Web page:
Libya’s interim government reopens Mediterranean highway

CAIRO (AP) — Libya’s interim authorities reopened on Sunday the Mediterranean coastal highway linking the country’s long-divided eastern and western cities, in the latest bid to reunite the territories after years of civil war.

The announcement comes three days ahead of an international conference on Libya that will be hosted by Germany and the United Nations in Berlin.

“I am so delighted to participate in the opening of this essential lifeline linking the east of our country to its west,” Libyan Prime Minister Prime Minister Abdul Hamid Dbeibah told a crowd that gathered as bulldozers were towing away rocks and sand dunes blocking the road.

The coastal highway has been closed since April 2019 after east-based military commander Khalifa Hifter launched a military offensive to wrest the capital, Tripoli, from the U.N.-recognized government. Its reopening was a long-held demand by the U.N. to enable the safe passage of civilians and goods.

The United States’ embassy in Libya hailed the move, saying in a tweet it was “paving the path for Libyans to have full control over their own affairs.”

Dbeibah was elected as interim prime minister, along with a four-member presidential council, by Libyan delegates at a U.N.-sponsored conference in February. They are meant to shepherd the country to nationwide elections late this year.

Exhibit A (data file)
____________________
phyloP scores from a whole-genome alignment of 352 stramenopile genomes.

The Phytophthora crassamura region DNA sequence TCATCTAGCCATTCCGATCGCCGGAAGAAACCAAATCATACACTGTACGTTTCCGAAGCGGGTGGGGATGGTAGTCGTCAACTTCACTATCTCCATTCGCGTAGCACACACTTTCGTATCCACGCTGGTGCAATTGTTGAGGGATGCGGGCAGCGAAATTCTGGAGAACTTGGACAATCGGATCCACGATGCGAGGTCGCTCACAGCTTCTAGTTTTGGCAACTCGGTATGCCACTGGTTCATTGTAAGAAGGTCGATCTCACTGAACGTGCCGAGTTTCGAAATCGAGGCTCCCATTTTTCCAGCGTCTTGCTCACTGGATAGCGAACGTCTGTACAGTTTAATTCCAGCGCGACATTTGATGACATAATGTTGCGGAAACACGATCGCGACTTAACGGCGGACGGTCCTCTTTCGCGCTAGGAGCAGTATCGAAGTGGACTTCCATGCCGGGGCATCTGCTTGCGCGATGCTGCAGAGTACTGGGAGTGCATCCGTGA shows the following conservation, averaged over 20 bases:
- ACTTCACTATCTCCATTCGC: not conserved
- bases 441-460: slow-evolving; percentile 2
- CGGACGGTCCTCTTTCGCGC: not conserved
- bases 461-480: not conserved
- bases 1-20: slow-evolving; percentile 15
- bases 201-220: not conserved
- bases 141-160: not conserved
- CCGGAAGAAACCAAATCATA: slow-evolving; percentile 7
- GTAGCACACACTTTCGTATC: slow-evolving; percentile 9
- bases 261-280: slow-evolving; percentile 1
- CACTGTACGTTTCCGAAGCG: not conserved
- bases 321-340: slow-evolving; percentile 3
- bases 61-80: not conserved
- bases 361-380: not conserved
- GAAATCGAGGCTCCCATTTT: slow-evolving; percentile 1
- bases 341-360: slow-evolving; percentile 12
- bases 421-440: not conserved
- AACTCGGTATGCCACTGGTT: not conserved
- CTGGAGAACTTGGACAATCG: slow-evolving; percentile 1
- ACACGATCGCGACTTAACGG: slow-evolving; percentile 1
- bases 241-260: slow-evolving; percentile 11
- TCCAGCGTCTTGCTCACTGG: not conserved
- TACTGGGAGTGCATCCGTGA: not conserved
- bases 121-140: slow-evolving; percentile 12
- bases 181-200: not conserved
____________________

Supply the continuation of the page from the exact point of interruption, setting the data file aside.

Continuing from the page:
In March, the transitional government announced the resumption of flights between eastern Benghazi and western Misrata after seven years of suspension. Both cities have been key strongholds of Libya’s warring factions.

Libya has been mired in chaos since a NATO-backed uprising toppled and later killed longtime dictator Moammar Gadhafi in 2011. Afterwards, the oil-rich country was long divided between a U.N.-supported government in the capital, Tripoli, and rival authorities based in the country’s east, each backed by armed groups and foreign governments.

On Wednesday, an international conference on Libya is set to kick off in Berlin to discuss preparations for the general elections, and withdrawal of foreign forces who were brought in to fight for the opposing sides.

The resumption of traffic on the route stretching along Libya’s Mediterranean coastline comes amid tensions between interim authorities and Hifter’s troops. On Saturday, Hifter’s self-styled Libyan Arab Armed Forces announced the deployment of more troops in the largely lawless south, and the closure of the western border with Algeria, saying it was to combat terrorism. In response, Libya’s presidential council issued a decree sending their own brigades to the south.

Jalel Harchaoui, a Libya expert and senior fellow at the Global Initiative, said that he saw the announcement as posturing ahead of the Berlin negotiations. He said Hifter wants his troops to continue to be seen as “a force to be reckoned with,” but that it’s unlikely that they could enforce such a closure.

“Hifter does not have the ability to send forces to close the Algeria borders. It is just too long, too far away and beyond his capacity,” he said.